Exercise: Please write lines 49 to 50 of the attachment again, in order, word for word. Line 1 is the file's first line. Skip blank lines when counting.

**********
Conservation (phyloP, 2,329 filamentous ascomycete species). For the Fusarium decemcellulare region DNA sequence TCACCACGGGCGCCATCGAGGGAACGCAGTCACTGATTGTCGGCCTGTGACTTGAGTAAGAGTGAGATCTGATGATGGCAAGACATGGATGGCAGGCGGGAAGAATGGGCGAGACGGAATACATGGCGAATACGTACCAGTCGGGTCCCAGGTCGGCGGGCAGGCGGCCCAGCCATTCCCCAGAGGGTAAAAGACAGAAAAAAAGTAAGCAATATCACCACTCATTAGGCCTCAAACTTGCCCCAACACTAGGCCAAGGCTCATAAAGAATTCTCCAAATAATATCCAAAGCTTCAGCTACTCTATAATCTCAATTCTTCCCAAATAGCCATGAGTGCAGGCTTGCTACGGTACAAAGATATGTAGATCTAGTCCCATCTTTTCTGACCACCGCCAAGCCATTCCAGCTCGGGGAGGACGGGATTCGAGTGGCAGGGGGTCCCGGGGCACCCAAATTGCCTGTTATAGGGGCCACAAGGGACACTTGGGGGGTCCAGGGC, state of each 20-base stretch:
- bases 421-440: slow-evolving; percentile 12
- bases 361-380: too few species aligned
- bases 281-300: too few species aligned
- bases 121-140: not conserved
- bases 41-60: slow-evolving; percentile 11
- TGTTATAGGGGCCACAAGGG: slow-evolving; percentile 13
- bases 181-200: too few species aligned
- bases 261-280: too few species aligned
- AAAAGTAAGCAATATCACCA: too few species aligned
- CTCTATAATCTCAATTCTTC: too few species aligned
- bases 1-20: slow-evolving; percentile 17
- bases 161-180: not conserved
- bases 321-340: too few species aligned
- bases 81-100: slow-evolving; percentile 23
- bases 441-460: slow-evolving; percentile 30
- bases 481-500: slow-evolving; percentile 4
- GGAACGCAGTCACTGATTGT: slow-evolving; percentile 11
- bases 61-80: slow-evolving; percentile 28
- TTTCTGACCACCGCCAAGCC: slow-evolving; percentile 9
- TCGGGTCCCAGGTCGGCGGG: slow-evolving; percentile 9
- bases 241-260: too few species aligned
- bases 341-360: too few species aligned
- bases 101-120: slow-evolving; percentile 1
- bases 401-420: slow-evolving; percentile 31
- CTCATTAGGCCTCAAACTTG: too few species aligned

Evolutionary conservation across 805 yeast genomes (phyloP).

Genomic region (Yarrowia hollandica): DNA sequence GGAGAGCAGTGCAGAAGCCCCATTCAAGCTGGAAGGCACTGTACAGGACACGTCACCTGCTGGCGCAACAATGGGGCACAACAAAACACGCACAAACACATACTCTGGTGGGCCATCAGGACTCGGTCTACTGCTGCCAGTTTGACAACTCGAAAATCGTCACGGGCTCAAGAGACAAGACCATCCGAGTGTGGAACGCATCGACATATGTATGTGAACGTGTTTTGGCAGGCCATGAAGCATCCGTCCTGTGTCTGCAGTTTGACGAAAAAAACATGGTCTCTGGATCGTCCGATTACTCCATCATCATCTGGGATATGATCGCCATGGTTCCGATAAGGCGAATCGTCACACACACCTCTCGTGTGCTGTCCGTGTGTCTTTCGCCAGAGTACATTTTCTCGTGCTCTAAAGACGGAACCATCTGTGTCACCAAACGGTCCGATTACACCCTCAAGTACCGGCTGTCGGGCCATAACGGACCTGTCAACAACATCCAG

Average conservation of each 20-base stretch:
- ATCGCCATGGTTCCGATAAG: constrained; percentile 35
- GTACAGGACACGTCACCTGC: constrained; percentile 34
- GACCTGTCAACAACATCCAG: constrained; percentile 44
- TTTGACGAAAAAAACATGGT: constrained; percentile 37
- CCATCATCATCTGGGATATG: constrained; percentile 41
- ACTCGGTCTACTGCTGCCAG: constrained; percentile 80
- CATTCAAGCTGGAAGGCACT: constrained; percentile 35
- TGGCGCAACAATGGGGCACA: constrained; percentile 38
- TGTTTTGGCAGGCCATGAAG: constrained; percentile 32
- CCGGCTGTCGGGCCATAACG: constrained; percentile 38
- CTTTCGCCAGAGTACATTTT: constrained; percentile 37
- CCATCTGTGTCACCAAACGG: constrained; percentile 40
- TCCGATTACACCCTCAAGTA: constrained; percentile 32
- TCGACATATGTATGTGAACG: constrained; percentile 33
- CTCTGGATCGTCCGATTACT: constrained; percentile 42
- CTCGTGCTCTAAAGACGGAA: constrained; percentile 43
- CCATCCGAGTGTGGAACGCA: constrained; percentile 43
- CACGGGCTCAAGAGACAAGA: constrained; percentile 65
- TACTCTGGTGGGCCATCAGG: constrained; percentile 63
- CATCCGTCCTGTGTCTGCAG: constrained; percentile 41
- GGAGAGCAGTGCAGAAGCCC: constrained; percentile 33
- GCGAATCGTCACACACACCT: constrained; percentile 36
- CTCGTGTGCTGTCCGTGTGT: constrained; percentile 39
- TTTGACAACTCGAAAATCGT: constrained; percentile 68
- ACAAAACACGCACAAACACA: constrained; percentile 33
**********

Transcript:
- CATCCGTCCTGTGTCTGCAG: constrained; percentile 41
- GGAGAGCAGTGCAGAAGCCC: constrained; percentile 33